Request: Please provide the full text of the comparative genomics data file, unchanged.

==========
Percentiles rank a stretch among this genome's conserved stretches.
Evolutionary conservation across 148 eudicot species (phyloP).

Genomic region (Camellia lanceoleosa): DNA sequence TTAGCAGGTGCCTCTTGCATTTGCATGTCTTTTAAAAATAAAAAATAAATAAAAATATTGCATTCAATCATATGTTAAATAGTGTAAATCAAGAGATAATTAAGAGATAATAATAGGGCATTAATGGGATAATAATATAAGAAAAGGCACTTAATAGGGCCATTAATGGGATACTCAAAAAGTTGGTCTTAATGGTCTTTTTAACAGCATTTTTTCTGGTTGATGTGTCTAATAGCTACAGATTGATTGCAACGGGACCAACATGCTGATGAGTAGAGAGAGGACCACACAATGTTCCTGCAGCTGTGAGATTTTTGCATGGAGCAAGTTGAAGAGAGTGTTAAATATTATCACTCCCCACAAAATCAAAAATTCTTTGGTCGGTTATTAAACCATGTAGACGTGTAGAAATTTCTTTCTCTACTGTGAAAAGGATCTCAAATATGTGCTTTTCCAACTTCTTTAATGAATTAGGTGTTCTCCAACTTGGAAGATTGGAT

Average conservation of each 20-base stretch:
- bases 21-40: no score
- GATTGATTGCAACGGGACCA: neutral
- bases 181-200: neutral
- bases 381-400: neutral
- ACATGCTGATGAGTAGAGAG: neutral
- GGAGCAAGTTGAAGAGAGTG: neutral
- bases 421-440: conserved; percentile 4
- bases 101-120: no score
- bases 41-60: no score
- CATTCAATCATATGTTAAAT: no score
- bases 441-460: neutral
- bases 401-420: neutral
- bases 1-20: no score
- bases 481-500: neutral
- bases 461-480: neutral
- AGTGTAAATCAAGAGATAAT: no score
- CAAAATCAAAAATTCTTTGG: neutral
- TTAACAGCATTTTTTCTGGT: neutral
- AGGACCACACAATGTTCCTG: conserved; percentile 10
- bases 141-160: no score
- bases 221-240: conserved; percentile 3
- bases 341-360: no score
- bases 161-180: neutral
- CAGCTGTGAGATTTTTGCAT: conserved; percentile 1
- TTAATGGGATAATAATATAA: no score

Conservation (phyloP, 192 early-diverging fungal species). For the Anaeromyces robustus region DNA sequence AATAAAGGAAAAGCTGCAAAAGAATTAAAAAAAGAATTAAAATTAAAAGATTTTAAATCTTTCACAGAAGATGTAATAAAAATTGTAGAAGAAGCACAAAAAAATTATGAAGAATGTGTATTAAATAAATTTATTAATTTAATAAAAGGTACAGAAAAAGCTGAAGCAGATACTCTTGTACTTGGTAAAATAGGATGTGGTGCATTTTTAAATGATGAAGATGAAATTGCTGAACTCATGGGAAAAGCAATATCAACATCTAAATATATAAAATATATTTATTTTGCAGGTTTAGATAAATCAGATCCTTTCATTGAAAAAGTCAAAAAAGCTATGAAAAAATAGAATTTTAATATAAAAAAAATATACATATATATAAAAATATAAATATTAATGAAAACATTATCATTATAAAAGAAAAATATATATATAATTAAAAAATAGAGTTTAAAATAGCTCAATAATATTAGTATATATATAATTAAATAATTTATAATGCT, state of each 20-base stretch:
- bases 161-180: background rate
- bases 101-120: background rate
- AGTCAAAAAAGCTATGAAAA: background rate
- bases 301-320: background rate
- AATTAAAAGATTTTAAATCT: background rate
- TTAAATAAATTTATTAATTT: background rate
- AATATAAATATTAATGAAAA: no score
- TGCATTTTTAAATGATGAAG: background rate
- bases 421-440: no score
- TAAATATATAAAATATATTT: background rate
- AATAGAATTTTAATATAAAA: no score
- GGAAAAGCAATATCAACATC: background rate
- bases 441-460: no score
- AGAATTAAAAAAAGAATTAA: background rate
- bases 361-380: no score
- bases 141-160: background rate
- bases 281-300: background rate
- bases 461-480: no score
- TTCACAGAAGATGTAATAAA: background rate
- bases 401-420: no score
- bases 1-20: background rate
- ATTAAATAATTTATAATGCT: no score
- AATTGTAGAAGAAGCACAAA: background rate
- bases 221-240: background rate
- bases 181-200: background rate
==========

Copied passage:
Percentiles rank a stretch among this genome's conserved stretches.
Evolutionary conservation across 148 eudicot species (phyloP).

Genomic region (Camellia lanceoleosa): DNA sequence TTAGCAGGTGCCTCTTGCATTTGCATGTCTTTTAAAAATAAAAAATAAATAAAAATATTGCATTCAATCATATGTTAAATAGTGTAAATCAAGAGATAATTAAGAGATAATAATAGGGCATTAATGGGATAATAATATAAGAAAAGGCACTTAATAGGGCCATTAATGGGATACTCAAAAAGTTGGTCTTAATGGTCTTTTTAACAGCATTTTTTCTGGTTGATGTGTCTAATAGCTACAGATTGATTGCAACGGGACCAACATGCTGATGAGTAGAGAGAGGACCACACAATGTTCCTGCAGCTGTGAGATTTTTGCATGGAGCAAGTTGAAGAGAGTGTTAAATATTATCACTCCCCACAAAATCAAAAATTCTTTGGTCGGTTATTAAACCATGTAGACGTGTAGAAATTTCTTTCTCTACTGTGAAAAGGATCTCAAATATGTGCTTTTCCAACTTCTTTAATGAATTAGGTGTTCTCCAACTTGGAAGATTGGAT

Average conservation of each 20-base stretch:
- bases 21-40: no score
- GATTGATTGCAACGGGACCA: neutral
- bases 181-200: neutral
- bases 381-400: neutral
- ACATGCTGATGAGTAGAGAG: neutral
- GGAGCAAGTTGAAGAGAGTG: neutral
- bases 421-440: conserved; percentile 4
- bases 101-120: no score
- bases 41-60: no score
- CATTCAATCATATGTTAAAT: no score
- bases 441-460: neutral
- bases 401-420: neutral
- bases 1-20: no score
- bases 481-500: neutral
- bases 461-480: neutral
- AGTGTAAATCAAGAGATAAT: no score
- CAAAATCAAAAATTCTTTGG: neutral
- TTAACAGCATTTTTTCTGGT: neutral
- AGGACCACACAATGTTCCTG: conserved; percentile 10
- bases 141-160: no score
- bases 221-240: conserved; percentile 3
- bases 341-360: no score
- bases 161-180: neutral
- CAGCTGTGAGATTTTTGCAT: conserved; percentile 1
- TTAATGGGATAATAATATAA: no score

Conservation (phyloP, 192 early-diverging fungal species). For the Anaeromyces robustus region DNA sequence AATAAAGGAAAAGCTGCAAAAGAATTAAAAAAAGAATTAAAATTAAAAGATTTTAAATCTTTCACAGAAGATGTAATAAAAATTGTAGAAGAAGCACAAAAAAATTATGAAGAATGTGTATTAAATAAATTTATTAATTTAATAAAAGGTACAGAAAAAGCTGAAGCAGATACTCTTGTACTTGGTAAAATAGGATGTGGTGCATTTTTAAATGATGAAGATGAAATTGCTGAACTCATGGGAAAAGCAATATCAACATCTAAATATATAAAATATATTTATTTTGCAGGTTTAGATAAATCAGATCCTTTCATTGAAAAAGTCAAAAAAGCTATGAAAAAATAGAATTTTAATATAAAAAAAATATACATATATATAAAAATATAAATATTAATGAAAACATTATCATTATAAAAGAAAAATATATATATAATTAAAAAATAGAGTTTAAAATAGCTCAATAATATTAGTATATATATAATTAAATAATTTATAATGCT, state of each 20-base stretch:
- bases 161-180: background rate
- bases 101-120: background rate
- AGTCAAAAAAGCTATGAAAA: background rate
- bases 301-320: background rate
- AATTAAAAGATTTTAAATCT: background rate
- TTAAATAAATTTATTAATTT: background rate
- AATATAAATATTAATGAAAA: no score
- TGCATTTTTAAATGATGAAG: background rate
- bases 421-440: no score
- TAAATATATAAAATATATTT: background rate
- AATAGAATTTTAATATAAAA: no score
- GGAAAAGCAATATCAACATC: background rate
- bases 441-460: no score
- AGAATTAAAAAAAGAATTAA: background rate
- bases 361-380: no score
- bases 141-160: background rate
- bases 281-300: background rate
- bases 461-480: no score
- TTCACAGAAGATGTAATAAA: background rate
- bases 401-420: no score
- bases 1-20: background rate
- ATTAAATAATTTATAATGCT: no score
- AATTGTAGAAGAAGCACAAA: background rate
- bases 221-240: background rate
- bases 181-200: background rate